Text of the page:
Happy Monday everybody! Sorry I’ve been MIA this past week; I had my last teaching week of graduate school (and hopefully ever!) and was focused on getting through that and enjoying the springtime weather which has finally decided to grace those of us in Aberdream with its presence. During lunch and coffee breaks I actually relished sitting outside; I don’t mind lounging on the university’s grounds in the cold-how could I with such a picturesque campus-but the warmth and (occasional) sunshine definitely improve any time outdoors. Even though this past week was a whirlwind of lectures, written proposals, and presentations, I took the time to find a peaceful moment or two for myself.
Too often I’ve been struck with undue stress or worry over something I don’t have much control over. Whether it’s another person’s feelings, a project deadline, or my borderline neurotic worries about finding a job after graduation (see the last few posts), I get stressed. I’m sure we all do-it’s part of being human and, if you want to get really scientific, a basic bodily response to external stimuli. But I don’t particularly want to get scientific, so I’ll leave it at that. Thankfully I’ve gotten better at handling my worries over outside situations in the last few years, even more so since moving to the UK, but it does still sneak up on me…again, check out the last post for my latest in tears. For some reason, I still have no idea why, I kept thinking back to one class I had during my undergraduate years.
The Alexander Technique was a class I took my final year at UMD and it was confusing and insightful all at once. My professor, Leslie, is a delightfully quirky and brilliant woman who constantly challenged us to “just be.” We studied human anatomy, the way babies move, how our breath changed with various emotions…things that probably sound utterly ridiculous but are amazingly insightful. One of the many gifts I gained from that class was exposure to Pema Chödrön, an American Tibetan Buddhist. Leslie included her book Taking the Leap on our reading list and we were told to reflect upon the readings weekly. I could go on about this book forever, but I already did that in my journal for the class and I don’t want to influence anyone’s opinions if they decide to read it. Essentially, one of the most significant points for me was the focus on not letting past events impair who we want to become. That’s not to say experiences from our past don’t inform who we are and who we will be; in fact, I would say the opposite is true. Every moment and interaction we have, no matter how insignificant it may seem at the time, could very well impact who we become. Rather, we should be able to acknowledge whatever has happened without letting it control us entirely.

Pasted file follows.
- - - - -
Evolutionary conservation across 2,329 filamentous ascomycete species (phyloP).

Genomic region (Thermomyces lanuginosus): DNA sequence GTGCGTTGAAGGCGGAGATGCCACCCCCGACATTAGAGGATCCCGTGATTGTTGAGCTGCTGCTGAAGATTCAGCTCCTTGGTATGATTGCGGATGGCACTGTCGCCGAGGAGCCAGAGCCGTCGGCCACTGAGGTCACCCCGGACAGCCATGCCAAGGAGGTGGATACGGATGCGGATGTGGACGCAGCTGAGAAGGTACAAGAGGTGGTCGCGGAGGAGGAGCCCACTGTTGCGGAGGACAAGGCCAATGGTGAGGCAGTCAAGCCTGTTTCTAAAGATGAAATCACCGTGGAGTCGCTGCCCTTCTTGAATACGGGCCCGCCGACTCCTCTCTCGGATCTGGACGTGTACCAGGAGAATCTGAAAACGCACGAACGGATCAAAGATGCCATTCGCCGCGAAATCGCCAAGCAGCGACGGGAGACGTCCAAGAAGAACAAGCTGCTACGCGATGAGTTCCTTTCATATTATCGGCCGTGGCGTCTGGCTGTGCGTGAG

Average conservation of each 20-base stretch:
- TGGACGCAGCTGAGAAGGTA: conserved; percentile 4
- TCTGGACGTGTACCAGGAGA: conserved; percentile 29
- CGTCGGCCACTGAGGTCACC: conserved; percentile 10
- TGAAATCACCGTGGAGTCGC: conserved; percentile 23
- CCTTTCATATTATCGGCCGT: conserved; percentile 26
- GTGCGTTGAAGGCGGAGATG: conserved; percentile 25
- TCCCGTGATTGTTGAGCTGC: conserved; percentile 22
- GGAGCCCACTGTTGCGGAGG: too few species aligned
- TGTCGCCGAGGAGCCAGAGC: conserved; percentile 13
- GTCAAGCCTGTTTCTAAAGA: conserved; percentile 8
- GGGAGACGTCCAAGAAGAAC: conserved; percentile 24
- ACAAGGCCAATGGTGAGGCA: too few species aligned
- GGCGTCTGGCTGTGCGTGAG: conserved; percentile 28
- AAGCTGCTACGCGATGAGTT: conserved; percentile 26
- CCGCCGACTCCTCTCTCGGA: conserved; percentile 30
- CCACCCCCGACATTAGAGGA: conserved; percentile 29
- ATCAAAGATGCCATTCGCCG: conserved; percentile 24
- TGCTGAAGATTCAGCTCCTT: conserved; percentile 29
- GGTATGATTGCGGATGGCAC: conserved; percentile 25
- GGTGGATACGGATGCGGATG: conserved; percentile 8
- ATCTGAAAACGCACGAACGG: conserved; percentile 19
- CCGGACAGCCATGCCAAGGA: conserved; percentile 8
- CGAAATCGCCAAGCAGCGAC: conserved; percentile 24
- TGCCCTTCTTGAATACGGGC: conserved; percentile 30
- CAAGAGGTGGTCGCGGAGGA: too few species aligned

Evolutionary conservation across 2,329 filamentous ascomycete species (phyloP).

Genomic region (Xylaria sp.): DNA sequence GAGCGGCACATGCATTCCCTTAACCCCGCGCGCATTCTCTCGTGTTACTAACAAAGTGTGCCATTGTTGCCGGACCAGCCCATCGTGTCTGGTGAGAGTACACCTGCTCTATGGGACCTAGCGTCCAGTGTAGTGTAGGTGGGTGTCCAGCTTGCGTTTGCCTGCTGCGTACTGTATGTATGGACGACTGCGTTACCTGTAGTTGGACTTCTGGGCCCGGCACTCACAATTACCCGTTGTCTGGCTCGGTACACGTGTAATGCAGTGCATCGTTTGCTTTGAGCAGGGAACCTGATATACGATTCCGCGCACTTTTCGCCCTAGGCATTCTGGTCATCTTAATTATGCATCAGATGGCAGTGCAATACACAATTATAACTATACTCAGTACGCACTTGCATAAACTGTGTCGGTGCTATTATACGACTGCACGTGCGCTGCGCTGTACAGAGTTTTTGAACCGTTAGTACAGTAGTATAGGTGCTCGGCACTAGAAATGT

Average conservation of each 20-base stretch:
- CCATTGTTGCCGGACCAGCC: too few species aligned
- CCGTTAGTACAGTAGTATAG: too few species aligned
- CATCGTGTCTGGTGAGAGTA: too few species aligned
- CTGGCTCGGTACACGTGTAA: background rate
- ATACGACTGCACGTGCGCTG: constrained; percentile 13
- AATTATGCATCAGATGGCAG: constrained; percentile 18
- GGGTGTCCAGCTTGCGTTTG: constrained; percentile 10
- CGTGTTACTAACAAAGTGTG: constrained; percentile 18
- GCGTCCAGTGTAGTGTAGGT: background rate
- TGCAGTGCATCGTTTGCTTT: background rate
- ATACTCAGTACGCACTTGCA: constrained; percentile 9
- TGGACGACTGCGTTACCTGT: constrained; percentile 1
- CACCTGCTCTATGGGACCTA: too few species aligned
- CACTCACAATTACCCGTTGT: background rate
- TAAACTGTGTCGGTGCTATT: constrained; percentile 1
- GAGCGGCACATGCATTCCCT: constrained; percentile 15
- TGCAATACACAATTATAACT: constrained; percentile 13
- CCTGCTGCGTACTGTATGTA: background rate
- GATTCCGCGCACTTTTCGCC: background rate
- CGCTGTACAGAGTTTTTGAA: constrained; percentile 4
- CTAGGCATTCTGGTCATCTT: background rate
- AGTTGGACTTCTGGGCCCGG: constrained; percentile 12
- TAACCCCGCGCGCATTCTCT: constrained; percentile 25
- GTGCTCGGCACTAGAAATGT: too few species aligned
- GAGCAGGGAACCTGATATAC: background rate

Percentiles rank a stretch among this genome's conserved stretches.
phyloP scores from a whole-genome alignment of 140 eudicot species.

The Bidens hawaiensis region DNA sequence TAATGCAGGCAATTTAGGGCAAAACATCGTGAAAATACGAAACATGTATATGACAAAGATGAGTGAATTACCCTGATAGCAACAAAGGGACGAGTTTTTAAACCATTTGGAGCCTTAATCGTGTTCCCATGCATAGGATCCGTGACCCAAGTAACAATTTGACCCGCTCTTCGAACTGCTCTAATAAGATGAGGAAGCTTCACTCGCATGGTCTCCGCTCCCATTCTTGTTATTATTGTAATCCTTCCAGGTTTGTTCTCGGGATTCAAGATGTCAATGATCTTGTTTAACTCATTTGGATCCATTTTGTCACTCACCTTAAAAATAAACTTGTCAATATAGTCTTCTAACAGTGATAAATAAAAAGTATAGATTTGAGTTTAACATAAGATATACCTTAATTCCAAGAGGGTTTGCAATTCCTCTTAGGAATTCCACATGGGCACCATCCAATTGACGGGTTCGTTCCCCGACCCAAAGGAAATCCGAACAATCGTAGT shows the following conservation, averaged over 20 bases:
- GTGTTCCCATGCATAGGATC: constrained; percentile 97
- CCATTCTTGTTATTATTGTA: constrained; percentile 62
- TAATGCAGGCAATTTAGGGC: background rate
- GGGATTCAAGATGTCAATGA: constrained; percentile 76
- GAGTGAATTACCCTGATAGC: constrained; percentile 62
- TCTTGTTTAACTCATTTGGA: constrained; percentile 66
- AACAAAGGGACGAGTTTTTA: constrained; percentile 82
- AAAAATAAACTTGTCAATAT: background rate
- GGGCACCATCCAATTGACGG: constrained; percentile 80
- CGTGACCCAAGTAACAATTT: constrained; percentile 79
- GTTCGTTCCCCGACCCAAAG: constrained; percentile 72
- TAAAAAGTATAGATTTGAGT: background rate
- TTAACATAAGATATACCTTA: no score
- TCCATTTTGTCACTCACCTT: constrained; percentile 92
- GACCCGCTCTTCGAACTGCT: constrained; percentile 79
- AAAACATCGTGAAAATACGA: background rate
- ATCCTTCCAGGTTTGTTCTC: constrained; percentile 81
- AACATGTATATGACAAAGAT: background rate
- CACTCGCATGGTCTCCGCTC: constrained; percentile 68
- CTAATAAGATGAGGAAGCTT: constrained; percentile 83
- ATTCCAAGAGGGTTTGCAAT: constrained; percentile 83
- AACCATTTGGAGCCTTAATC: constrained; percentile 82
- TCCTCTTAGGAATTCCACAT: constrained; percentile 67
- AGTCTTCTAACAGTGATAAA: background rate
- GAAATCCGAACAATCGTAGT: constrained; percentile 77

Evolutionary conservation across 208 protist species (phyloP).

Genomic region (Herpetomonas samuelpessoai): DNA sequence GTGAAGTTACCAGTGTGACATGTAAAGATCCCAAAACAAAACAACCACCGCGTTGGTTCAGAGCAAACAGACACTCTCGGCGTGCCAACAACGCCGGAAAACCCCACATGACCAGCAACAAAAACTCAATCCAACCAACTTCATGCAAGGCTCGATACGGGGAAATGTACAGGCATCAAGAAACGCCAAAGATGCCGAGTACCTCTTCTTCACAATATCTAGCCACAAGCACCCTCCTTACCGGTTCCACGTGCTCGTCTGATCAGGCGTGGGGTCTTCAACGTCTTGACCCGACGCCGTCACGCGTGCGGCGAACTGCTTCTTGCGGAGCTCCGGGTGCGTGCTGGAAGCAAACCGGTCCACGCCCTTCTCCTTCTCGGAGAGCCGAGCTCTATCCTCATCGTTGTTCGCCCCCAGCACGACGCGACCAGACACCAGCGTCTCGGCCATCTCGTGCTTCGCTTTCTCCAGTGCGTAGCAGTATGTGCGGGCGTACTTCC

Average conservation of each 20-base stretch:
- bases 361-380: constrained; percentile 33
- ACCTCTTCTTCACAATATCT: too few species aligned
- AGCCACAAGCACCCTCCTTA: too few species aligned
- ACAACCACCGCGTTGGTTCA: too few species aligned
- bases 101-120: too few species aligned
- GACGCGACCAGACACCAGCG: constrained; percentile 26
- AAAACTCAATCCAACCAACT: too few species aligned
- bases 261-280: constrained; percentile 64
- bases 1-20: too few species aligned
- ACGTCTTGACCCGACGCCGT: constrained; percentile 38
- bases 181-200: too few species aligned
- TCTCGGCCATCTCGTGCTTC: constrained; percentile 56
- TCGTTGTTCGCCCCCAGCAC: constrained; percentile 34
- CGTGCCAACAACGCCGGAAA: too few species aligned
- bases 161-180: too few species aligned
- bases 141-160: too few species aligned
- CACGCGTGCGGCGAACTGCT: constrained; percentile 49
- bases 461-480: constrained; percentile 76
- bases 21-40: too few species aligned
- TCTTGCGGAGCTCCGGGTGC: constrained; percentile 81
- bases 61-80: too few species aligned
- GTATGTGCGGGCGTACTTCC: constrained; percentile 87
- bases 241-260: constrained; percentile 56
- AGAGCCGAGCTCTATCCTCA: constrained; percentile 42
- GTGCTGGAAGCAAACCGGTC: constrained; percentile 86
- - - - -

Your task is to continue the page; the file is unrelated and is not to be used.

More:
When we accept that events, people, and circumstances will affect us in some way, I think we actually regain some sense of self-autonomy. We may be in control, or we may not, and we certainly cannot control those around us. We can, however, accept responsibility over how we feel. Let the waves of emotion run over you; feel yourself swept up by the tides and currents of human existence, and then remember that it’s your life. Being scared or uncertain is entirely normal; frankly, I’d be more worried if somebody claimed they were never ever unsure of anything. I’d also want them to teach me their secrets, but that’s another story entirely. Whatever you feel and experience though, find your way back to your own peace. Be it peace with your circumstances, friends and family, or simply peace in knowing you have no idea what will happen next…allowing this into your life can make a world of difference.
Take a moment every day this week to find your peace. It may be over a steaming cup of freshly brewed coffee in the wee morning hours, strolling through the forest or alongside the sea, or wherever you find that harmonic balance of control and discord (believe me, we’ve all got that little balance inside of us!). When we begin to teach ourselves to accept this balance and to find our inner peace, amazing things can happen. There are days when I simply feel at peace from sunrise until dusk, and countless more where those peaceful moments are few and far between. By learning to embrace these occasions, whenever they arise, I find myself genuinely enjoying every moment of life-even the ones, believe it or not, that involve tears and tissues. There are constantly ups and downs, high tides and low ones, and inner peace isn’t about tempering these currents. Rather, it’s about going along for the ride with our self-assurance and self-identity to keep us buoyed throughout the ride.